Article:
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Discussion Starter #1
Read two reports today of search and rescue missions, for vehicles stranded in remote areas in the north central. Two in the area of Medix Run, one Jeep stuck in a remote area near Morris. All required extensive efforts on the part of search and rescue personnel, to find and deal with those who had became stranded and needed help.

Probably not a good idea to head out onto SF roads this time of year when they're covered in deep snow, but it happens.

Reminded me of something I witnessed about 18 years ago in the Sproul. Back in there on a PGC "Bear Cub Molestation" tour at the time. The snow covered road we went in on, had been somewhat opened for the tour by PGC personnel and everyone was in a 4x4.

So, a dozen vehicles are back in there parked along the SF road, when there was a commotion in the other direction and a lifted 4x4 truck comes flying up out of a low spot in the road, sideways. They barely got stopped before running into the line of parked vehicles. Out playing in the snow, didn't expect to encounter people and vehicles back in the Sproul.

Guess it's fun to take your lifted 4x4 back on snow and ice covered SF roads to play? Sometimes you don't make it back out again, without a search and rescue team trying to find ya?
 

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I saw last month on Moshannon State Forest facebook page a picture of 3 vehicles stuck after that big snow. They mentioned that they may not get out till spring.
 

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Being the Fire Chief for my area I deal with this alot. People thinking that for what ever reason that they are going to go for a ride on non maintained roads that are only for snowmobiling this time a year. We get toned out and once I find out that they are OK and just stuck they get in touch of a local towing company that has a tracked wrecker. I believe it's a $1000.00 just to load it on his other truck to get it to were he can off load it to come get you out. We don't have any repeat customers since know one ones to pay that twice!! Always willing to help people who are in harms way but were not a towing company!!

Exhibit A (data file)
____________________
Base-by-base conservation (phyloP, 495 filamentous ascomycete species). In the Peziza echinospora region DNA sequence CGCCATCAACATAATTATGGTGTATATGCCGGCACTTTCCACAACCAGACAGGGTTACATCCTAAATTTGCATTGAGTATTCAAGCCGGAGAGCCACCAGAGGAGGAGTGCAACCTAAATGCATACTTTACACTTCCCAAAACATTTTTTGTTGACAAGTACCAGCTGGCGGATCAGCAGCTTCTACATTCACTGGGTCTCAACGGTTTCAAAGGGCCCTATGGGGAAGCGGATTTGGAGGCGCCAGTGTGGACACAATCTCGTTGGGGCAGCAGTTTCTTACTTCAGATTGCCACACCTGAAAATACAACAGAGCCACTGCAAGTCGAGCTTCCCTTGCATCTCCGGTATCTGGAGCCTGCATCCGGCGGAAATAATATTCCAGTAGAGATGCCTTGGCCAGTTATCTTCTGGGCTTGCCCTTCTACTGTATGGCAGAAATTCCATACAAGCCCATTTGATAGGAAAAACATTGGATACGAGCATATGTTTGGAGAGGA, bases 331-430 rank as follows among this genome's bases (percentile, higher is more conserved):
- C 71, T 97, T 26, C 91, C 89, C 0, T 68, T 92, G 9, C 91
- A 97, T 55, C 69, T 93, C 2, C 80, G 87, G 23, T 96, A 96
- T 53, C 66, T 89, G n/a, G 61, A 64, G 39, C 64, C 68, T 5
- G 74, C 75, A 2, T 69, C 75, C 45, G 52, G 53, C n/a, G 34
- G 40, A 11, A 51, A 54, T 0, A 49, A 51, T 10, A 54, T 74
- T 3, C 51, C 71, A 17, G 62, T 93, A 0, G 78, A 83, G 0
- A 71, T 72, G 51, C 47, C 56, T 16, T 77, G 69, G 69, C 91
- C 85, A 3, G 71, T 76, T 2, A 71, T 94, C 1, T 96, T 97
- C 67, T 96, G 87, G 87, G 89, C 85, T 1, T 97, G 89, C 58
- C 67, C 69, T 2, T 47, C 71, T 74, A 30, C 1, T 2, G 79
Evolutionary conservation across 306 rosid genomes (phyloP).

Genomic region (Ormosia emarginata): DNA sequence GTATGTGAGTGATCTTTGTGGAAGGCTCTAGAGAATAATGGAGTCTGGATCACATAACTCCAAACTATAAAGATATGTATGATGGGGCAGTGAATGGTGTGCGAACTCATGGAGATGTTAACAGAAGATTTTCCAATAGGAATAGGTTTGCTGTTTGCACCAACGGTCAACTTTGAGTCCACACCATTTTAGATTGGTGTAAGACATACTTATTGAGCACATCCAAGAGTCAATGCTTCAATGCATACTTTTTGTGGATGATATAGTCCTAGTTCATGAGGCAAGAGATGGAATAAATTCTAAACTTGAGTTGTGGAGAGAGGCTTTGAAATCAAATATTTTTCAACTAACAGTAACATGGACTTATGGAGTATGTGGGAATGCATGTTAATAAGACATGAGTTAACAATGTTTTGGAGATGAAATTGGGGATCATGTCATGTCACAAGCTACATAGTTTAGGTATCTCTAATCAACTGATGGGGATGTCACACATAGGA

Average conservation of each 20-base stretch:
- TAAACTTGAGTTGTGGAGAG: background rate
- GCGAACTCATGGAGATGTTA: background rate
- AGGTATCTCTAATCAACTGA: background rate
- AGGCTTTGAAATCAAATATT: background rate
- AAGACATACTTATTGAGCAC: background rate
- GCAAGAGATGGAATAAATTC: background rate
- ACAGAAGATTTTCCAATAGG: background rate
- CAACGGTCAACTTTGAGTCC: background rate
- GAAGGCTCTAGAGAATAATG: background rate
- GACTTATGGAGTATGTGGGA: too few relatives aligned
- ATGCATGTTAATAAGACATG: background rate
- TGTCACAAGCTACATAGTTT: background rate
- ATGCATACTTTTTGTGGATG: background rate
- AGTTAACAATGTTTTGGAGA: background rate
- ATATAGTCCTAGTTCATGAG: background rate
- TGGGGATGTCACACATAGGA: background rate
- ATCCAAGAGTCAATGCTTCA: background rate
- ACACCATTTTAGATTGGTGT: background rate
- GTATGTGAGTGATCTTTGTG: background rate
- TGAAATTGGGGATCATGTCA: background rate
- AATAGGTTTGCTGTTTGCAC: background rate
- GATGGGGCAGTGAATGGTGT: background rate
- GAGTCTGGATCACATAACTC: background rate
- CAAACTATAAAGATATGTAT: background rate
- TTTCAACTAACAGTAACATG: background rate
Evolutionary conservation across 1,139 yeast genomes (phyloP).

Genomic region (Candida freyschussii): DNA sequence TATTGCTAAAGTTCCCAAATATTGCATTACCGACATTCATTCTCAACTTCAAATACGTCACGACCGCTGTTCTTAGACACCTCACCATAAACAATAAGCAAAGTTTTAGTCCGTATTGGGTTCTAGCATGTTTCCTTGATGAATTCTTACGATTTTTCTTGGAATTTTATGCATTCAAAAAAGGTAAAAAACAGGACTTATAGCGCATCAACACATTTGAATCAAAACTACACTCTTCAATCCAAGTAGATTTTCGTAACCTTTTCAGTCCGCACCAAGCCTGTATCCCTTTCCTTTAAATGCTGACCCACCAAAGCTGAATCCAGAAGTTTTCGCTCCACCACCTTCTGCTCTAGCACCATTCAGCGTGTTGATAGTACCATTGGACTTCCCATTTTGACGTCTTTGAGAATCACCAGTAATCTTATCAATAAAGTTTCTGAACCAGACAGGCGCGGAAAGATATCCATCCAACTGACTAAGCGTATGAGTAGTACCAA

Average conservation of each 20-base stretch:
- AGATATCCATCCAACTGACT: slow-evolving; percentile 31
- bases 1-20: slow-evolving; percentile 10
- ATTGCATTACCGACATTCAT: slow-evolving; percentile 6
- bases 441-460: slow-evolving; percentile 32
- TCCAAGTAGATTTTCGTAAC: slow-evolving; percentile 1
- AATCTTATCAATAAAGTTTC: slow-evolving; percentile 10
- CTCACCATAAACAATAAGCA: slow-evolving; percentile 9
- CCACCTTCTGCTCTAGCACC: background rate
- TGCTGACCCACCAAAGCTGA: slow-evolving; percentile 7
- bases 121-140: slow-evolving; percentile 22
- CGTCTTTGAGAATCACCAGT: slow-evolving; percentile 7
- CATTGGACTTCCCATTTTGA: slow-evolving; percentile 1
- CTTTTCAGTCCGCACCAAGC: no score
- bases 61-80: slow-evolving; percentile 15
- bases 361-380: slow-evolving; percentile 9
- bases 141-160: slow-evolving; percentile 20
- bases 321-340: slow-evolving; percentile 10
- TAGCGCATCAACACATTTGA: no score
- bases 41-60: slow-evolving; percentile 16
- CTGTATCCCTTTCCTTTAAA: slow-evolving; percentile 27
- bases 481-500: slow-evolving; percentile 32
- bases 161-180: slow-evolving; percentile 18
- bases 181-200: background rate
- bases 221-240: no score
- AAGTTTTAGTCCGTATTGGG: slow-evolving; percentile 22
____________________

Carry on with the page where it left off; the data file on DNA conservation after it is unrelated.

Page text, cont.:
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Common sense isn’t too common nowadays. When you spend most of your outdoor time alone you learn quick not to get into jams you can’t get out of. Thin ice, wading fast currents, rough water on the boat, hill climbing with atv, driving in deep snow, falling trees with the saw, etc...sometimes they don’t give you a second chance.
 

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My experience is that it's usually young kids! But old enough to know better!! Got toned out at 2:30am last Thursday morning for a young couple and there dog stuck about 5 miles back. PSP went back to rescue them out, then they got stuck, so then they called a towing company that should have turned down the call. They made it about 3 miles back and they got stuck. Once we got the right towing company on the call all was good. Point being that alot of resources were wasted for stupidity!! I was young once also but I would have never attempted what they did because my father would have kicked my $#%!! Just wasn't worth it!! Lol
 

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Well, as the old saying goes.” Good judgment comes from experience, and experience comes from poor judgment “.
Then again, as big brownie mentioned, good common sense will usually trumps poor judgment.
 

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What some people don’t think about is how their reckless behavior endangers those who have to come to bail them out. A number of years ago, two volunteer water rescue people died on the Slippery Rock Creek trying to recover someone who had no business playing in the high water conditions that day.

Every summer, the VFDs in the area get called out several times to extract injured hikers who ignore posted signs warning people to stay on trails. They end up falling 20-30 feet off ledges and then endanger volunteer rescuers who have to come to their rescue.
 

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They have those trail rescues on Chickies Hill outside of Columbia and near some caves near Pequea. One year when they had the old three day doe season dad and I was hunting at the Raymond B. Winter State Park on one of the back snow covered but plowed road and found an abandoned wrecked soft topped Jeeps. Stopped and checked it out to see if anyone one around but found no one.
 

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Saw a post about a young woman and a two yr old who had to be rescued this past weekend in Bald Eagle SF. She was trying to take her jeep from I80 near mile run to RB winter. Luckily for her she didn't even make to the first hill and it sounds like it was an easy rescue thankfully for the child.

If you do not have chains, a winch, chainsaw, and prepared to potentially spend a night in the state forest you are probably better off to stay off the forestry roads for a few more weeks.
 

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Discussion Starter #10
I read a north central news blog multiple times per day. All year long there are reports of lost hikers and hunters; Stranded vehicles (usually on some remote SF road); Snow mobile/ATV accidents; Water rescues (usually kayakers); And other incidents, where someone had to be rescued due to poor judgement and bad luck.